From staff reports
LEWISTOWN -Two local marching band directors-Phil Wysocki and Mark Baylor - will be among those particpating in the Sept. 21 All County Band Reunion, which is bringing together former band members from all over the county to play again and leave a legacy for the musicians of the future.
Registration is due on Friday for the reunion, scheduled for Sept. 21, during the Mifflin County Huskies Homecoming Game.
Lewistown High School musicians are photographed one hot September afternoon on Mitchell Field as the band rehearsed for the half-time show in fall 1953. Students are Freda Stade, Jim Beckwith and Lantz Hoffman.
Anyone who has ever played in a marching or concert band in Mifflin County is invited to attend. Band front members are also encouraged to sign up. Band members from other school districts are welcome as long as they are currently living in Mifflin County.
A $20 fee entitles reunion members to a limited edition T-shirt designed by Jessica Goss. All additional proceeds will be donated to the Mifflin County High School Band for items not covered by this year's school budget.
Music is now available to download from the Mifflin County School District website (click on Alumni Events) as is the registration form.
Baylor teaches music in the Mifflin County Middle School. He is the former band director at Kish and Lewistown Area high schools, and also taught at several elementary schools throughout the district.
He started playing piano at the age of 5. He also learned how to play the trumpet, string bass and trombone for a variety of school bands and orchestras. He has played keyboards, saxophone and flute in many local rock and roll and country bands in the area.
In addition to being a musician, Baylor has an interest in local history and relates some information about the legacy of bands in the county.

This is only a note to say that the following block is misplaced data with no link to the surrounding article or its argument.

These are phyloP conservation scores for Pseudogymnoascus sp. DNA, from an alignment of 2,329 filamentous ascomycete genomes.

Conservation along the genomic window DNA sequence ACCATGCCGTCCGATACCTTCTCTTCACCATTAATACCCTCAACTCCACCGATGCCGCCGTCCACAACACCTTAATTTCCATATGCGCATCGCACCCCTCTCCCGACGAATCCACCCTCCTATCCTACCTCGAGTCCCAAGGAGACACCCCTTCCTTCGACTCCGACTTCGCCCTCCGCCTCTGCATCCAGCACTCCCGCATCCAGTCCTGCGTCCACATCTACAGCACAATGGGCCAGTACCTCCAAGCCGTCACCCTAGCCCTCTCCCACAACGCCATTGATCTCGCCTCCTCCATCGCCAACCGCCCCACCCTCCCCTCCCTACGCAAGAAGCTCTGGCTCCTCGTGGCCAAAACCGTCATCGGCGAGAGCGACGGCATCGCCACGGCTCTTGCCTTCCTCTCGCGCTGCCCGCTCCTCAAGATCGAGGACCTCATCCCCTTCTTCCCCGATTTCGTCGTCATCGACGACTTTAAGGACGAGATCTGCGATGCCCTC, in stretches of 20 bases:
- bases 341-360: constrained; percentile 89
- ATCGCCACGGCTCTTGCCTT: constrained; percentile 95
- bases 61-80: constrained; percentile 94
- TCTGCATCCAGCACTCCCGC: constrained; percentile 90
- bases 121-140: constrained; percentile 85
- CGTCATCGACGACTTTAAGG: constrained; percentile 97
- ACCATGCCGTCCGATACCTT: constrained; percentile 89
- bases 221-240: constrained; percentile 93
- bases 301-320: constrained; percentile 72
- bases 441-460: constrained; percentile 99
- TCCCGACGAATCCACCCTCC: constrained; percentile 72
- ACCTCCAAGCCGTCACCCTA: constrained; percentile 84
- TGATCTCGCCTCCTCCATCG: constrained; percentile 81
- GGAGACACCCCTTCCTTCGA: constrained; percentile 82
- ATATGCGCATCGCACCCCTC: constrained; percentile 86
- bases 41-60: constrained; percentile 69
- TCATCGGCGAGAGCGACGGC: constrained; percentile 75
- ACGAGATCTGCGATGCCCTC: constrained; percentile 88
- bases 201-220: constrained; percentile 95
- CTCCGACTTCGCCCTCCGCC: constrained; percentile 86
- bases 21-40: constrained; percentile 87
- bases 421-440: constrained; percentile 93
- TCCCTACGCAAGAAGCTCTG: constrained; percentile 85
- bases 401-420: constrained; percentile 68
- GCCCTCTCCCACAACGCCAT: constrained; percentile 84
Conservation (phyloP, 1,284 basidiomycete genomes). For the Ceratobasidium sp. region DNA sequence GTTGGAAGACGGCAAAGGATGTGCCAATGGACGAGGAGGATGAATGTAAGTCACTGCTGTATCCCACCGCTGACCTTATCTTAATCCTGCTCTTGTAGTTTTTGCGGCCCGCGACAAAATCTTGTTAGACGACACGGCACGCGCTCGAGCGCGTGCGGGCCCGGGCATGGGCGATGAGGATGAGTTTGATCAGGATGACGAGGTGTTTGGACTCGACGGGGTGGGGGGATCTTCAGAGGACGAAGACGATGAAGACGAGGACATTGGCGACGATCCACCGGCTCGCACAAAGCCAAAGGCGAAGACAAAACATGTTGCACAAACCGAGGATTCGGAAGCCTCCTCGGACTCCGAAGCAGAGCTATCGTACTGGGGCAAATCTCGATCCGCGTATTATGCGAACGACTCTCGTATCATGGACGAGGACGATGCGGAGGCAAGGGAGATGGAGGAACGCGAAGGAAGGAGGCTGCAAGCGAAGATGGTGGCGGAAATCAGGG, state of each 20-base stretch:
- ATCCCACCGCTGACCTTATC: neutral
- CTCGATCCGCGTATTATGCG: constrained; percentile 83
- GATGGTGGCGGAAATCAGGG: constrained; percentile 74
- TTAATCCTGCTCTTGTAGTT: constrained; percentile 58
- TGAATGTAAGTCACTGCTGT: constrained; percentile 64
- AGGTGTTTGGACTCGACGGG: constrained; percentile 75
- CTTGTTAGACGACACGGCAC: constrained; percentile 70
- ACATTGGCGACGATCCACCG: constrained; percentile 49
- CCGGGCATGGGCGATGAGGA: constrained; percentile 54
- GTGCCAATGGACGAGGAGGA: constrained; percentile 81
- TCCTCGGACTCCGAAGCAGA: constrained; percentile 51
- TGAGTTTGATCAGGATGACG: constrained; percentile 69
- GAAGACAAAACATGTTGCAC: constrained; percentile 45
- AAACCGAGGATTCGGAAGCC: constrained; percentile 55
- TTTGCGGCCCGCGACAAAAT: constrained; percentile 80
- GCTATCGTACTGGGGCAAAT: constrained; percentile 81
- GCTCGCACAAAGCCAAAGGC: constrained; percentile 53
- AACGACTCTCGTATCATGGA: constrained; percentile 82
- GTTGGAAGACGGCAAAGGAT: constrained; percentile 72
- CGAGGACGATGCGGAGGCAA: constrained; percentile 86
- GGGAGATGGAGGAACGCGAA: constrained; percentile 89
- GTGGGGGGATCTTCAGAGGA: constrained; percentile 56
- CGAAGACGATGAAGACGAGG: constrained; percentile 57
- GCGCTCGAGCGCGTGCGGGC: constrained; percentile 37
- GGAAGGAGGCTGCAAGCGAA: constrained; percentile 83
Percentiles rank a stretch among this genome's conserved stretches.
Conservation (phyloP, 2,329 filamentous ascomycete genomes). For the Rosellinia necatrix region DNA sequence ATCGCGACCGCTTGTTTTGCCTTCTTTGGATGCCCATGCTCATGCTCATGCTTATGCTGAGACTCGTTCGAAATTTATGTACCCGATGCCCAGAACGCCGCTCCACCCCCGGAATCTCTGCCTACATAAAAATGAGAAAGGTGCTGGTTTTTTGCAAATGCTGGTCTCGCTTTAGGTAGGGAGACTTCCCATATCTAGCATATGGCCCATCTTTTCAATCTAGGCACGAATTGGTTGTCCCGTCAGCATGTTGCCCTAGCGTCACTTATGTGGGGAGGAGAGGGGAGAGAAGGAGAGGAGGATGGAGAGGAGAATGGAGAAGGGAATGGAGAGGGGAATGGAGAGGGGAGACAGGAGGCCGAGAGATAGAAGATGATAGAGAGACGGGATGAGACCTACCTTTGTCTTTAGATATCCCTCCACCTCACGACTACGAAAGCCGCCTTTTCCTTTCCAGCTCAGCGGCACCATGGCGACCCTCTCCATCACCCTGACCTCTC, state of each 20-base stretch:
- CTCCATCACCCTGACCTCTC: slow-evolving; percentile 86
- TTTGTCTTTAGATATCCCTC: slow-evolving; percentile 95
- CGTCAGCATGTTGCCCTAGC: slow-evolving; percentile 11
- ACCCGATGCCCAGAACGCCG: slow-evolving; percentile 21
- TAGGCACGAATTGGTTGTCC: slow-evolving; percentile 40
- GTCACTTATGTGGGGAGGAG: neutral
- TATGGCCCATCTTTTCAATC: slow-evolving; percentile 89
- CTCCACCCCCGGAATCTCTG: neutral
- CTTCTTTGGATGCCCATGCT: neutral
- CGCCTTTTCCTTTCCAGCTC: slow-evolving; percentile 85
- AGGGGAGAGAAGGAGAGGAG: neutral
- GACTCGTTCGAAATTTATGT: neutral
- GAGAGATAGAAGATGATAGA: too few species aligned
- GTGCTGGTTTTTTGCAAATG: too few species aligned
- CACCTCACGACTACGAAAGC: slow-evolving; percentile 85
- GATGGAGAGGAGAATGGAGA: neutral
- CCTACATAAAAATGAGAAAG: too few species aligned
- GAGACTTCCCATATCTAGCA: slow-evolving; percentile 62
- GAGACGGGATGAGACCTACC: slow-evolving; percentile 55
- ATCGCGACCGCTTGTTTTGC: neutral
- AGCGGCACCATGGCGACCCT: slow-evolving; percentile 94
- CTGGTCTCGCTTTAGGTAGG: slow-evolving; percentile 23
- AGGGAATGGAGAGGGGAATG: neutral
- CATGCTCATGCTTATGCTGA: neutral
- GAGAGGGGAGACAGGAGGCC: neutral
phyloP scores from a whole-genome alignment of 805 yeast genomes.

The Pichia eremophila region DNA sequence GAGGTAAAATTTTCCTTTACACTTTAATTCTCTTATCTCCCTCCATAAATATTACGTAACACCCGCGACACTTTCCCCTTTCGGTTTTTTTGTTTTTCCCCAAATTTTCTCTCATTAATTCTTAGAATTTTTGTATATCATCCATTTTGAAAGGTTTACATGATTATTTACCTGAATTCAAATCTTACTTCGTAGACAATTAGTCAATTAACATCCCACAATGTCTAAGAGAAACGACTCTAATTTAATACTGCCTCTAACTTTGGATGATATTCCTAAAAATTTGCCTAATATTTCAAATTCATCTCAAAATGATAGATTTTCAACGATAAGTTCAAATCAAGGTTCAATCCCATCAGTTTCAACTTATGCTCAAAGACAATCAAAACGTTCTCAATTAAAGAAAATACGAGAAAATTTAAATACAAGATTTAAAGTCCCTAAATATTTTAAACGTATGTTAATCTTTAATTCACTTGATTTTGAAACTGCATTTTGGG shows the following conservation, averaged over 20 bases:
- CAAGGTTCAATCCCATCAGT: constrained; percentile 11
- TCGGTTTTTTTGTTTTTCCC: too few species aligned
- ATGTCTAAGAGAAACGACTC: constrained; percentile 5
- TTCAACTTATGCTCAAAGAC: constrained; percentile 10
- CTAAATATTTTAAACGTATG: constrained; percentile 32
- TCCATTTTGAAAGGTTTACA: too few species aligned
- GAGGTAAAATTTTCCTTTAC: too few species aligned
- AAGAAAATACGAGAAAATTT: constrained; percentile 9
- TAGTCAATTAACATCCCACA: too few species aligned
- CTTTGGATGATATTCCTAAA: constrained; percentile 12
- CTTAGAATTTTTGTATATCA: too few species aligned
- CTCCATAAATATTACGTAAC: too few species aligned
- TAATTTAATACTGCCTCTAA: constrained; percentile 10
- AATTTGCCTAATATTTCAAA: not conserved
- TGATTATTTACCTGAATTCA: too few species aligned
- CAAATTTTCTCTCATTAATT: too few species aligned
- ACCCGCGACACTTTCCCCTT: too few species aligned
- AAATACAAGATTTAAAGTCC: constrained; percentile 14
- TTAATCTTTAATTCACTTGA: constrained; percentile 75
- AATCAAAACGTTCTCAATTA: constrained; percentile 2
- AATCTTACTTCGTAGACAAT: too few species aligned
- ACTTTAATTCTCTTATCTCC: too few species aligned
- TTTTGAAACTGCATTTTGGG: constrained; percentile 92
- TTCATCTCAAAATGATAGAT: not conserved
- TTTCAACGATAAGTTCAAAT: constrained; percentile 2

Palmer Mitchell was the first band director in Mifflin County, Baylor said. He appeared in a Lewistown High School year book in 1922 as orchestra director. The next year he was listed as orchestra and band director. He was known as "Prof Mitchell." Mitchell field is named after him. As far as anyone knows, it's the only football field in the country named after a band director, Baylor said.
Elliot Treese was the first band director in the Reedsville area, having started the first band at Reedsville High School, Baylor said.
Practice was held in the basement of the Reedsville Bank building (the small, very old red brick building). He retired to start and run Treese's Music Store in Holidaysburg.
At one time Reedsville, Milroy and Belleville all had their own marching bands, Baylor said.
Reedsville and Milroy merged to form Armagh Brown High School. Shortly after that merger an addition was added to the building and Belleville High School was brought in to form Kishacoquillas.
There wasn't time for new uniforms, so the students marched in at least one parade wearing the three different uniforms, Baylor said.
"I was told that the band was huge and everyone was very proud of their band and their new school," he said.
Yeagertown High School (formerly Derry Elementary) used to have a very large band under the direction of Hans Ubersieder. Yeagertown merged with Burnham High School to form Chief Logan. Ubersieder left the area and the band director at the brand new Chief Logan High School was Bill Check.
For more information, contact Jenny Barron Landis at email@example.com or 248-8078.
The event also has a Facebook page - Mifflin County Marching Band Alumni Reunion. Alumni are encouraged to post scanned photos from their days in high school band.
Wysocki is the former band director at Chief Logan, Strodes Mills elementary and middle schools. He also taught at other elementary schools in the district. Though retired, he still plays clarinet, alto and tenor sax in three different bands.
Wysocki said, "Learning to play an instrument teaches self discipline. Regular daily practice is a must. It teaches problem solving. Mastering a large piece happens when a student works out the smaller problems one at a time. Most of all, music is a lifetime activity which can continue to educate and entertain well into one's older years."